Cow manure can produce methane gas. Methane gas can be used to produce energy. And that explains the source of our home’s energy. All of it.
Really, our home is powered by cow manure. Read all about CVPS’s Cow Power program. For the state of Vermont, a big dairy farm and energy conservation state, cow power makes way too much sense.
I can’t remember when I realized it, but one day I realized that all of the electricity in my home has to come from somewhere. It’s embarrassing to admit, but I really never gave the source of my electricity much thought. Perhaps all of the hemming and hawing over the Yankee Power Plant in Brattleboro, VT opened my eyes to the energy question. Seeing this book also helped: Big Coal: The Dirty Secret Behind America’s Energy Future.
Let’s face it, human civilizations have generally got along OK without electricity. In fact, some people today go without such as the author of this book: Better Off : Flipping the Switch on Technology.
Now I’m not one to decry technology and electricity, but . . . Let’s at least face up to this: our consumption of energy is ruining our environment whether through nuclear power, mining for coal, or burning coal. Also our reliance on natural gas, a fossil fuel, will eventually catch up with us in the form of pollution and climate change.
“Fossil fuels produce emissions that pollute the air we breathe and altering climate patterns over the long term. The use of fossil fuels in electricity production is a leading cause of these global climate change and air quality problems. On the other hand, clean energy technologies produce no emissions, with the exception of biomass which still produces significantly fewer emissions than fossil fuels. As a result, increased use of clean energy benefits the global environment and local human health.” From the Massachusetts Technology Collaborative
A responsible path forward includes both clean/renewable energy sources and energy efficiency. Dishing out the extra cash for more efficient light bulbs or only using the light you need can go a long way in cutting an electric bill in half.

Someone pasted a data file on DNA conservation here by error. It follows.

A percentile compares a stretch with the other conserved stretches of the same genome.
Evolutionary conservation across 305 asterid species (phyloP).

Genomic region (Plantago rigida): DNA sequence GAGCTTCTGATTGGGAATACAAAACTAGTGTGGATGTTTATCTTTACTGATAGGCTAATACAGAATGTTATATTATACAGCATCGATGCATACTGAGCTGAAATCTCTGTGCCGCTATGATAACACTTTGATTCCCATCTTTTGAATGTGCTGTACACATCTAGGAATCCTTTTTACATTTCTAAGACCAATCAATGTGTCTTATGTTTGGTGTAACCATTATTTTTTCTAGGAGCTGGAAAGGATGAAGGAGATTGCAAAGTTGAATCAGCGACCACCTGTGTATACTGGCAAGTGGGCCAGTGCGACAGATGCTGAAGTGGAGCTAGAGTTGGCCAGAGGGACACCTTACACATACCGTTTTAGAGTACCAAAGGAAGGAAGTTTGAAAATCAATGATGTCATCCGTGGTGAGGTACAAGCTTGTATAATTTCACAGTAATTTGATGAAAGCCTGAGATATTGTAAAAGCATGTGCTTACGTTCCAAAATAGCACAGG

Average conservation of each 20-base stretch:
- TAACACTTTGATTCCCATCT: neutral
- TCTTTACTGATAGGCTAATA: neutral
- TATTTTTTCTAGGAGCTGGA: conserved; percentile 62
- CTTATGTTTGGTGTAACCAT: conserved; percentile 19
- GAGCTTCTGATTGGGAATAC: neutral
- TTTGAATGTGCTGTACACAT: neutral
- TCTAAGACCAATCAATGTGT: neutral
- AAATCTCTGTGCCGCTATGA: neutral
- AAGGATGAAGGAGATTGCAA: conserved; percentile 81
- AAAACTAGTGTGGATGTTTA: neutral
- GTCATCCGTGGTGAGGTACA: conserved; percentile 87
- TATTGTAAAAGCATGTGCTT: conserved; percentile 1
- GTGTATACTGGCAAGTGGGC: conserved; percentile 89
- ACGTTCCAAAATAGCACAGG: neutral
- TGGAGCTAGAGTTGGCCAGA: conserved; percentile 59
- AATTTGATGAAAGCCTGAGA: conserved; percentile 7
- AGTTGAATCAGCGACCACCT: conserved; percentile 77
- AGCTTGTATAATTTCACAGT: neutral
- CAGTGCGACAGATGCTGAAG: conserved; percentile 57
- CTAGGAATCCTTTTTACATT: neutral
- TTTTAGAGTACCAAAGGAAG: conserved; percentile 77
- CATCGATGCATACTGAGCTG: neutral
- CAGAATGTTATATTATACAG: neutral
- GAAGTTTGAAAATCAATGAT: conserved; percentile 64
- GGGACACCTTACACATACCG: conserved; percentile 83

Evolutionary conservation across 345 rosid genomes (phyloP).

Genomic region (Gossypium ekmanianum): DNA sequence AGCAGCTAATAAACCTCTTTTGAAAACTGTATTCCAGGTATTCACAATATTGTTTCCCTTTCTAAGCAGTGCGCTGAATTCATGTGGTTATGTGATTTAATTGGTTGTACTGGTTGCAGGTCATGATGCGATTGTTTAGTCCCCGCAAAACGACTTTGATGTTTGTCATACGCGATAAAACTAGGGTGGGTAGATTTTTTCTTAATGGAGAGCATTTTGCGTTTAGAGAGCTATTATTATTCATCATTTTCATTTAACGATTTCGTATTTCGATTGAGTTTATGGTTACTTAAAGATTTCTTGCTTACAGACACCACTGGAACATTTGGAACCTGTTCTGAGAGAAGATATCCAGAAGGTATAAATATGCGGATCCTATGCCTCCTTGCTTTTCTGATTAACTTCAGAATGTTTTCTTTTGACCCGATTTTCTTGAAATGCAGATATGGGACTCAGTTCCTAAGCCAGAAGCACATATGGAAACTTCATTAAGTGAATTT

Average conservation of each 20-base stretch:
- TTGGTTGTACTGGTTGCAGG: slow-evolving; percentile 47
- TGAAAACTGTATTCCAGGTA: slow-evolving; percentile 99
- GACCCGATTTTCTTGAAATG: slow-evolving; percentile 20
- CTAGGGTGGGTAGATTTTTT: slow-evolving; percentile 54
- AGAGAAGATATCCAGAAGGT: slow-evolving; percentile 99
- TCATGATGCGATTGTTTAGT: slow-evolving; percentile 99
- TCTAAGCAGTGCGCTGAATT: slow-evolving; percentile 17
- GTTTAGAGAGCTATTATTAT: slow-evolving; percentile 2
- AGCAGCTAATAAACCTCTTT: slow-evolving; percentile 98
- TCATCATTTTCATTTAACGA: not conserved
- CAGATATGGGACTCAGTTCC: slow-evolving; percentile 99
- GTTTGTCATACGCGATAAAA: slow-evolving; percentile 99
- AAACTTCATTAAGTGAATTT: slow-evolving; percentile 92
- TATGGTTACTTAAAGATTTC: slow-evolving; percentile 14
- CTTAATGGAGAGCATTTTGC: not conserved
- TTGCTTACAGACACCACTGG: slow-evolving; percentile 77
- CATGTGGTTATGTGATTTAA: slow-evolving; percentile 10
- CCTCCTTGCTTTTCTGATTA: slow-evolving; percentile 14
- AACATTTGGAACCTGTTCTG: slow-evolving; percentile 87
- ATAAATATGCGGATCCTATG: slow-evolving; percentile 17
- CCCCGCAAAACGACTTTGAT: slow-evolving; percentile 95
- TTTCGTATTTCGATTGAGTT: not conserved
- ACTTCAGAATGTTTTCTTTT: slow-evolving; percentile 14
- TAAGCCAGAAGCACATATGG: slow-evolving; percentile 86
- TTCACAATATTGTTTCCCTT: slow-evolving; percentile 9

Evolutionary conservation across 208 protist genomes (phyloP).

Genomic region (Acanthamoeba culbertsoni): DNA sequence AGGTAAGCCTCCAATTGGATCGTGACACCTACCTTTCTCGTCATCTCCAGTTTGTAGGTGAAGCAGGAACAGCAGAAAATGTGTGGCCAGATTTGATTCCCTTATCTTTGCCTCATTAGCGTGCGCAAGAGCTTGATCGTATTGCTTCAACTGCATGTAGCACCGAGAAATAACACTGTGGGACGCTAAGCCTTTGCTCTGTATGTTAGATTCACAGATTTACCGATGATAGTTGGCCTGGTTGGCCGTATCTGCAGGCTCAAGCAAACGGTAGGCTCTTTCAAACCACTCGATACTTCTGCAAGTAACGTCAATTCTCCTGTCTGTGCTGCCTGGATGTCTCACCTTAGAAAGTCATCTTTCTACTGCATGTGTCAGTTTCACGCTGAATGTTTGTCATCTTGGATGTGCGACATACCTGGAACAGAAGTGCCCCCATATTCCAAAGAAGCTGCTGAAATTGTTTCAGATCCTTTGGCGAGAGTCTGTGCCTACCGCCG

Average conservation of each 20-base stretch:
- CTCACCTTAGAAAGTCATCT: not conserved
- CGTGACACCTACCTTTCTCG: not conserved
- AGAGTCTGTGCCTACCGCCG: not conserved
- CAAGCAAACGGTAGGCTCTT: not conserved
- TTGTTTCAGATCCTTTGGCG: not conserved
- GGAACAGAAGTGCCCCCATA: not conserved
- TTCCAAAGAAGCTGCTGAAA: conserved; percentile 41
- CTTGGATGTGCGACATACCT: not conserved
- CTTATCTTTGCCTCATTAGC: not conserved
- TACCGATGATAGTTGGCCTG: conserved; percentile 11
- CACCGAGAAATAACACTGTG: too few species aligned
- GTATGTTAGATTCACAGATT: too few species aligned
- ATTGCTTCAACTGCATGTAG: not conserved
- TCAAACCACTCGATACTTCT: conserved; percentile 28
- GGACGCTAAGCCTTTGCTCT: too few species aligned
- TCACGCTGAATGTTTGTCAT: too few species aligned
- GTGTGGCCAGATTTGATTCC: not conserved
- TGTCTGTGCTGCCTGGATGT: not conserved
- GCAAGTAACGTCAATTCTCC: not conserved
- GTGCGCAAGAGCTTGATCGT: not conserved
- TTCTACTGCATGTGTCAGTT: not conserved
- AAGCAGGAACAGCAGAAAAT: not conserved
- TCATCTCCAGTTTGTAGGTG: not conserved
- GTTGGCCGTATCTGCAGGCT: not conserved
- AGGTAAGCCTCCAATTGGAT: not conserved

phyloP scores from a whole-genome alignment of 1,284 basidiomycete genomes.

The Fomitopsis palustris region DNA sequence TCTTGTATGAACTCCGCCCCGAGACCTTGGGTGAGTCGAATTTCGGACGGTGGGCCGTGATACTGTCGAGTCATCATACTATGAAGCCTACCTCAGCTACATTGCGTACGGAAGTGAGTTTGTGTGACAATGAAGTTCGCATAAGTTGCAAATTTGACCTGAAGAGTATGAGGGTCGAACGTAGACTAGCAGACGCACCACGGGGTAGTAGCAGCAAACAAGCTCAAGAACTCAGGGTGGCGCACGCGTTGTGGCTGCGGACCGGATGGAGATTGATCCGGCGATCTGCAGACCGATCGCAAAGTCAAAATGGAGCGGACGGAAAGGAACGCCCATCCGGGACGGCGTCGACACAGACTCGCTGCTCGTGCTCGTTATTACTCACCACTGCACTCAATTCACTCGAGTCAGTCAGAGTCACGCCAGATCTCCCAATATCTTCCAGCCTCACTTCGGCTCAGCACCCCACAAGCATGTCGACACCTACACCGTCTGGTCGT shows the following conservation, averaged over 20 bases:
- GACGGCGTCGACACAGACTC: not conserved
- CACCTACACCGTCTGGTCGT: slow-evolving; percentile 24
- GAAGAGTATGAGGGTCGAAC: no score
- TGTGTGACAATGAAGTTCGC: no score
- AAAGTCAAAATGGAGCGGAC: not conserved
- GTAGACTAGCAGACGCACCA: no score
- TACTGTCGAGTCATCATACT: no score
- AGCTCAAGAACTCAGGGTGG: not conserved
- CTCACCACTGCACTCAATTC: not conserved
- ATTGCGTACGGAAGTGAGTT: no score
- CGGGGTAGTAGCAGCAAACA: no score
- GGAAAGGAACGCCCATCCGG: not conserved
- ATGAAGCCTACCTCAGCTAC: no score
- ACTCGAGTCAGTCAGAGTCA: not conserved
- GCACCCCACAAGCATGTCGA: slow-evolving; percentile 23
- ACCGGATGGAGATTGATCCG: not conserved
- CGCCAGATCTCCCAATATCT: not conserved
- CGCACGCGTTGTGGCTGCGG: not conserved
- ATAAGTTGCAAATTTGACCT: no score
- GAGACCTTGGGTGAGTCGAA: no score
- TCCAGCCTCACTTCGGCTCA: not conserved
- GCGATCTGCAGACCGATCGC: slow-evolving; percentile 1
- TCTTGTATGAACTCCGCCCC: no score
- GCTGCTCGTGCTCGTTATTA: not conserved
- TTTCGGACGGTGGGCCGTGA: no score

But all of this talk about clean/renewable energy and energy efficiency seems to suggest we have a bit of work to do. Why can’t we keep things the way they are?
Well . . . a couple of reasons. First of all, my guiding principle above all else is our status as caretakers or tenants of this world. This world ultimately is the Lord’s. He made it and maintains it. He placed humans here to use it for their own benefit, but also to tend it.
Conservation and consumption are a both important. The problems come when we consume more than we conserve or our consumption damages our conservation.
And think about this. Our lives are mere blips on the screen of history. Who are we to wreck the world for the generations to come? (yes Adam, provided that God and Kirk Cameron tarry in laying waste to things)
About God’s destruction of this world . . . I’m not so sure that is the correct interpretation of a really wacky book of the Bible. The church fathers almost tossed Revelation because it made no sense. That should give us pause.
The book of Revelation talks about a new heavens and a new earth. It talks about all kinds of destruction. But does that mean that this world will be obliterated? Could this book be interpreted in a spiritual sense? Could the new earth be a renewal of the earth we have now? The possibilities are endless.
There is more to say about our use of energy. If our use of energy is contributing to climate change, then we are really making some trouble many, many people, if not ourselves. Rising sea levels won’t just wipe out the large trophy homes dotting the east coast of America, they will also destroy the homes of thousands upon thousands throughout the world, including Asia and Indonesia.
I should note in the midst of all this, that I am a city/suburban guy living in the country (well, Arlington is a small village, but you get my drift). My first thought during my first evening as a Vermont resident was: “Dang, it’s really dark out here!” I’m still uncomfortable in the vast darkness of the country. Even a neighbor on one side doesn’t make me feel any better.
My point? I have a long way to go. I have grown used to artificial light. I expect to have light in the evening . . . and lots of it. It’s uncomfortable, difficult, and disrupting. What else should I expect?
And now I expect high winds to knock out our power tonight in honor of this post!